May 2012

We have looked at birds all of our years and longed to know what it is like to fly with such ease. How we yearn to leave the boundaries of the earth, heavy and leaden, and take to the air, soaring in three dimensions, picking out airstreams to support our light weight, angling wings back and close to our body to hurtle with total control towards an object—to flip the leading edge of our wing up and land lightly on a branch, to spread broad wings and soar on rising columns of air. Has there ever been a human child who has not looked and wondered, mimicking by running in circles on the solid ground, flapping arms furiously without feeling the slightest sensation of lift? Would we fly in the dark nights of our dreams if birds did not stimulate our imagination? Watching a flying bird casually looking to and fro as it travels an invisible road inspires an epiphany. It is casually doing what it does, not at all impressed with itself. When we wish we could fly, do we know enough about what else birds can do to wish for those skills also?

Do we wish we could see the brilliance of the world, the rainbow of bird colors, the polarized light the way birds can—to combine wavelengths of colors we can see with wavelengths of ultra violet light in intensities and brilliancies we cannot even approximate in our limited sensory world? Do we wish we were able to filter colors through pigmented oils so each hue is more pure and unadulterated than any we would otherwise be able to perceive, to use huge eyes to see from great heights an object a mile away, to process images so quickly that we could speedily fly through a forest of trees without even touching a leaf or branch, angling our bodies at each last moment to avoid contact?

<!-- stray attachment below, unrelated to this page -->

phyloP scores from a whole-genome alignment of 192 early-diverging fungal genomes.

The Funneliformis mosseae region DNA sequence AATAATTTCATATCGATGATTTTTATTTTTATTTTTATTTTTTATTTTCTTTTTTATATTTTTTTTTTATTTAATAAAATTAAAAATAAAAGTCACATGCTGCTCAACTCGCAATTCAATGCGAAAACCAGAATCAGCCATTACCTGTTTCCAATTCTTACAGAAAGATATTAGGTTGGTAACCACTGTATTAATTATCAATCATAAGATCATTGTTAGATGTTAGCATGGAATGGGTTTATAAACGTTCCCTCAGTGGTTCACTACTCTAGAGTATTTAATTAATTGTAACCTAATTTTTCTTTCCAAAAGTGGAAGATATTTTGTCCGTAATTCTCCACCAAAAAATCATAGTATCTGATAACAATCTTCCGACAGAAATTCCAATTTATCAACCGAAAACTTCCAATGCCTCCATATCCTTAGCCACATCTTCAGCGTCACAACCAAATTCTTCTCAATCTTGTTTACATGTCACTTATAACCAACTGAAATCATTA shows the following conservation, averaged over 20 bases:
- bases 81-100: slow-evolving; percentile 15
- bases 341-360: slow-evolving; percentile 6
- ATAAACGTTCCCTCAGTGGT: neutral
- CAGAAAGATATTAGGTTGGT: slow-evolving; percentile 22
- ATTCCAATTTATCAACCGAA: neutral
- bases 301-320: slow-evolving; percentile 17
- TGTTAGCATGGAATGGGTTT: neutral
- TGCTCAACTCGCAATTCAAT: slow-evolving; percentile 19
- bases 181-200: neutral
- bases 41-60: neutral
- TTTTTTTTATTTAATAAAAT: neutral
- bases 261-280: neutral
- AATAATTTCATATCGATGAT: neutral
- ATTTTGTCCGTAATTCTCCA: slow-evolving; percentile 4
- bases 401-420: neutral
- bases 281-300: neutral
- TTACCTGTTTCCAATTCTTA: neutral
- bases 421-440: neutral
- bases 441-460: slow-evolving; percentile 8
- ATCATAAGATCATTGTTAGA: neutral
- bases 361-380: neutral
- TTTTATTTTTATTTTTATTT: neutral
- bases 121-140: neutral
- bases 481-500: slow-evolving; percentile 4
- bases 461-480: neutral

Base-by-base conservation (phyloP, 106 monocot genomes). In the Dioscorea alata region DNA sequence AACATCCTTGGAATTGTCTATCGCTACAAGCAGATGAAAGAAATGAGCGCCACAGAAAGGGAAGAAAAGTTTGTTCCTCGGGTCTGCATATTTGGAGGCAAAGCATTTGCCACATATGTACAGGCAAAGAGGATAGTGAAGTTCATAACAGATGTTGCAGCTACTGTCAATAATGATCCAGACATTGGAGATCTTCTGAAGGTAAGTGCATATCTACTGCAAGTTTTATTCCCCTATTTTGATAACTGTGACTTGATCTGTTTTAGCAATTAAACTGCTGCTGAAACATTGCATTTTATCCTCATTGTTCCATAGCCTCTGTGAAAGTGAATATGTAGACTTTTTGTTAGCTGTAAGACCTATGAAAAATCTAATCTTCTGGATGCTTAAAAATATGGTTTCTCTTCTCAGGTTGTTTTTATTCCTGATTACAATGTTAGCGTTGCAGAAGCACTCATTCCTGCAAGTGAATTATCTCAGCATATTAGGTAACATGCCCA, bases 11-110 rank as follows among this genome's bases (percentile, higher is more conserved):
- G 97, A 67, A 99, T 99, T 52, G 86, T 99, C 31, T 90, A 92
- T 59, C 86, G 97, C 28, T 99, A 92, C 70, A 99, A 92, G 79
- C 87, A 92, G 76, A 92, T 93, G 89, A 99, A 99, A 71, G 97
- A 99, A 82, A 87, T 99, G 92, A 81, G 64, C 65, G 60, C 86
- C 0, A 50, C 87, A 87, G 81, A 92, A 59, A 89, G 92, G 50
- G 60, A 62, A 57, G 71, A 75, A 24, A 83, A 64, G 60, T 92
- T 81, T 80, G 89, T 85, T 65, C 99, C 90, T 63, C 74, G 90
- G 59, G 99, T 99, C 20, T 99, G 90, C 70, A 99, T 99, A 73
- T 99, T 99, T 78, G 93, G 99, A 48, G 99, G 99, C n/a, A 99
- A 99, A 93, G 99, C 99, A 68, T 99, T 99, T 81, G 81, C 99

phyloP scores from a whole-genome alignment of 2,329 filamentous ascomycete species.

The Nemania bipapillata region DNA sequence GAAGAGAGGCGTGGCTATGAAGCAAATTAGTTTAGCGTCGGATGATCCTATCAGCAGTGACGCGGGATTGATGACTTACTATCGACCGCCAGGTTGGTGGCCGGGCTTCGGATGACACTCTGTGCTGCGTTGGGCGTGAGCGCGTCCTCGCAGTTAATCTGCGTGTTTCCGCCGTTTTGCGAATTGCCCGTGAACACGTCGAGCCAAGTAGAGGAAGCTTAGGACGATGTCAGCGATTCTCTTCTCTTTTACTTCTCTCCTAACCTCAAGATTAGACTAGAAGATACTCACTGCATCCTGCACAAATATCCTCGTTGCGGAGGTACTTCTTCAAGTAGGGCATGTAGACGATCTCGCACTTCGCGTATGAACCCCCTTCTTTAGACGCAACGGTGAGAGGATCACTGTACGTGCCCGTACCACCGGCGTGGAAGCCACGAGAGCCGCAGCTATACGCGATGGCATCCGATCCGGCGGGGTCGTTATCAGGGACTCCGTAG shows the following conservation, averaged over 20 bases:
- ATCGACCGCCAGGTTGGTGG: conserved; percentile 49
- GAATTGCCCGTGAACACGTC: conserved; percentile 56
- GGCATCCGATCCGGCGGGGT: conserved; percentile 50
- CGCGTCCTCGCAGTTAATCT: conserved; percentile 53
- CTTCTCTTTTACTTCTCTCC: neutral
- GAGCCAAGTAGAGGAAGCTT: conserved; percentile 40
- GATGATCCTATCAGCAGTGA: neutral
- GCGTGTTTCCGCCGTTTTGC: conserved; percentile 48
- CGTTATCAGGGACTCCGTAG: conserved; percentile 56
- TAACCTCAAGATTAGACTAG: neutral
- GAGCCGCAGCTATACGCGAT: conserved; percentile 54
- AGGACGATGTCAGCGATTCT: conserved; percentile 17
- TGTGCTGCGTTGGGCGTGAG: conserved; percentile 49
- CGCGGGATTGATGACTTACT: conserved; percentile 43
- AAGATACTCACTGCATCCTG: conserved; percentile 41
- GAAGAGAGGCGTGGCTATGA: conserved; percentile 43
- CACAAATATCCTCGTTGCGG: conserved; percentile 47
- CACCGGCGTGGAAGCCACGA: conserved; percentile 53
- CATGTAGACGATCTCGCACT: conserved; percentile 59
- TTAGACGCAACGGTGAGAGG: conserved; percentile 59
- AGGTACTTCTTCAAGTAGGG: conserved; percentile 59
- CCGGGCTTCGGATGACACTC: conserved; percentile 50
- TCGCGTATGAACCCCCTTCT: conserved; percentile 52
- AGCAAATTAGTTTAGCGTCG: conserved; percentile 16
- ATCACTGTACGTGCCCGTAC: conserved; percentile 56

Do we wish we could hear the way birds can, seemingly able to mentally slow the rapid notes of song to hear more detail in and between each note, hearing ten notes where we hear one? Do we wish we were able to recognize the voice of the bird in a cacophonous colony of raucous others numbering in the thousands, to pick out the subtle differences in crow voice so we could recognize each individual, to hear the harmonics divided the way they come from the syrinx, to hear the small scurryings of a mouse in total darkness and know exactly where it is?

Do we wish that we could find our way thousands of miles back and forth each year, following some internal guidance that we can guess at and experiment with but never experience? Do we wonder what it feels like to arrive at the one spot in the world we have been traveling to on south winds or north winds and touch down lightly, coming home twice a year on a path that is clear to birds in a way that we can only wonder and marvel at?

We watch birds; we listen to them; we feed them; we make observations, sketches, and recordings. We take gorgeous photographs. We band birds and recapture them. We put data collectors on them. We do DNA, fossil, anatomic, and physiological studies. We write poems and blogs. We surmise and guess and conclude. We learn more and more, all of it amazing. But we will never know what it is like to be them—spectacular birds!

- Linda Orkin